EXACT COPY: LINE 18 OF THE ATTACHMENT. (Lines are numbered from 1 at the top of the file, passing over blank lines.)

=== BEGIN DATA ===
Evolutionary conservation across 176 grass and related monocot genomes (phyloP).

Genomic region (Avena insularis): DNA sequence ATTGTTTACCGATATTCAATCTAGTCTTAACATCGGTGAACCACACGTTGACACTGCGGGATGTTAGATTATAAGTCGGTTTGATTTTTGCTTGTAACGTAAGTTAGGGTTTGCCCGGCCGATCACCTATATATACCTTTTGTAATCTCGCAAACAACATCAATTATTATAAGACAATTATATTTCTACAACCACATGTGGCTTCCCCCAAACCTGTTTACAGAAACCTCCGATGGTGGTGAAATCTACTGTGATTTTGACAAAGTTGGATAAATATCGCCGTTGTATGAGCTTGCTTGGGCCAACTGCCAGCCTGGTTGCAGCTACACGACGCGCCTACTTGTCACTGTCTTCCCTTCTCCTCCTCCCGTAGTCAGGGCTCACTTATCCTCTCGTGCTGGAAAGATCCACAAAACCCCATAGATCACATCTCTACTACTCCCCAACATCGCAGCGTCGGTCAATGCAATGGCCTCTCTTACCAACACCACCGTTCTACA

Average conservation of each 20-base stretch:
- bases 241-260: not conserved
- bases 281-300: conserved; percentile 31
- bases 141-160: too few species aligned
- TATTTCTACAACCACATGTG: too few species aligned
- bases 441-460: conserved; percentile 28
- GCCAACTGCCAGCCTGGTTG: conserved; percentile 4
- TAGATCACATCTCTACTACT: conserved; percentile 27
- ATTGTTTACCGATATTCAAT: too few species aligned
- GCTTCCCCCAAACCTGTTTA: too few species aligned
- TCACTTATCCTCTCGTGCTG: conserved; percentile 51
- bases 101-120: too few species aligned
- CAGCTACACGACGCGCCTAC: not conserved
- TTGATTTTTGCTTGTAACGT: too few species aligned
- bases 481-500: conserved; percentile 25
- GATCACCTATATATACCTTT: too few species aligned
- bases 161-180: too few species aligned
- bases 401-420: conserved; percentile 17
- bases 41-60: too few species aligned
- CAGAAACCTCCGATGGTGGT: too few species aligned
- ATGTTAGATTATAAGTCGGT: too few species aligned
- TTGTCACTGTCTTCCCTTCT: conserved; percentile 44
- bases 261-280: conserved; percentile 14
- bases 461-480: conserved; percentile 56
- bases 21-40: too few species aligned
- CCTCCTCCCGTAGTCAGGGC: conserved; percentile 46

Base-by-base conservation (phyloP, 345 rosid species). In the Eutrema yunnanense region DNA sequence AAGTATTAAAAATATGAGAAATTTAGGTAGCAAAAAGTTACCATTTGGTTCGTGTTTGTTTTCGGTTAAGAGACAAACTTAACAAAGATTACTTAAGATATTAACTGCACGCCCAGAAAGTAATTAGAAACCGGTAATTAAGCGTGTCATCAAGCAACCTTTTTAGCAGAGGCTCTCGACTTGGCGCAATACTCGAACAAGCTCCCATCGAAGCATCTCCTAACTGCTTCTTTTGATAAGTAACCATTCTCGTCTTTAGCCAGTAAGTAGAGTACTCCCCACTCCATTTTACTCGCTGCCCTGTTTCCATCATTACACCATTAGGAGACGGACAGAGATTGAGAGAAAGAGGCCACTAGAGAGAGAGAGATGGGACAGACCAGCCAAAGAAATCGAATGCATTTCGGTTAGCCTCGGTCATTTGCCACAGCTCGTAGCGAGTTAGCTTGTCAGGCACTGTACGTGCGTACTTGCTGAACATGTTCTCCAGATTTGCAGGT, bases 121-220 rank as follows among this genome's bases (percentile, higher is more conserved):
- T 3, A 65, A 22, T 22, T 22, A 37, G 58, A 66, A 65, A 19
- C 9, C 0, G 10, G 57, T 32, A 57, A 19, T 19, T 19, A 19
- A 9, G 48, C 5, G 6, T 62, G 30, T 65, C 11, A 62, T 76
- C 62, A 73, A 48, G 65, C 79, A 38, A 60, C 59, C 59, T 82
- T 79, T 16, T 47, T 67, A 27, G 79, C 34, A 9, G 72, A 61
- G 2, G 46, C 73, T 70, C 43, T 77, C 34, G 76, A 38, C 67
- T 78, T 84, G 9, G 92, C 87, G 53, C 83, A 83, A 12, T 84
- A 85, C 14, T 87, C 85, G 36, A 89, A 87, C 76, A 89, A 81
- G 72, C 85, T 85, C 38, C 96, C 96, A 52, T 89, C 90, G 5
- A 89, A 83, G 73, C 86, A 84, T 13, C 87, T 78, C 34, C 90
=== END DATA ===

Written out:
- GATCACCTATATATACCTTT: too few species aligned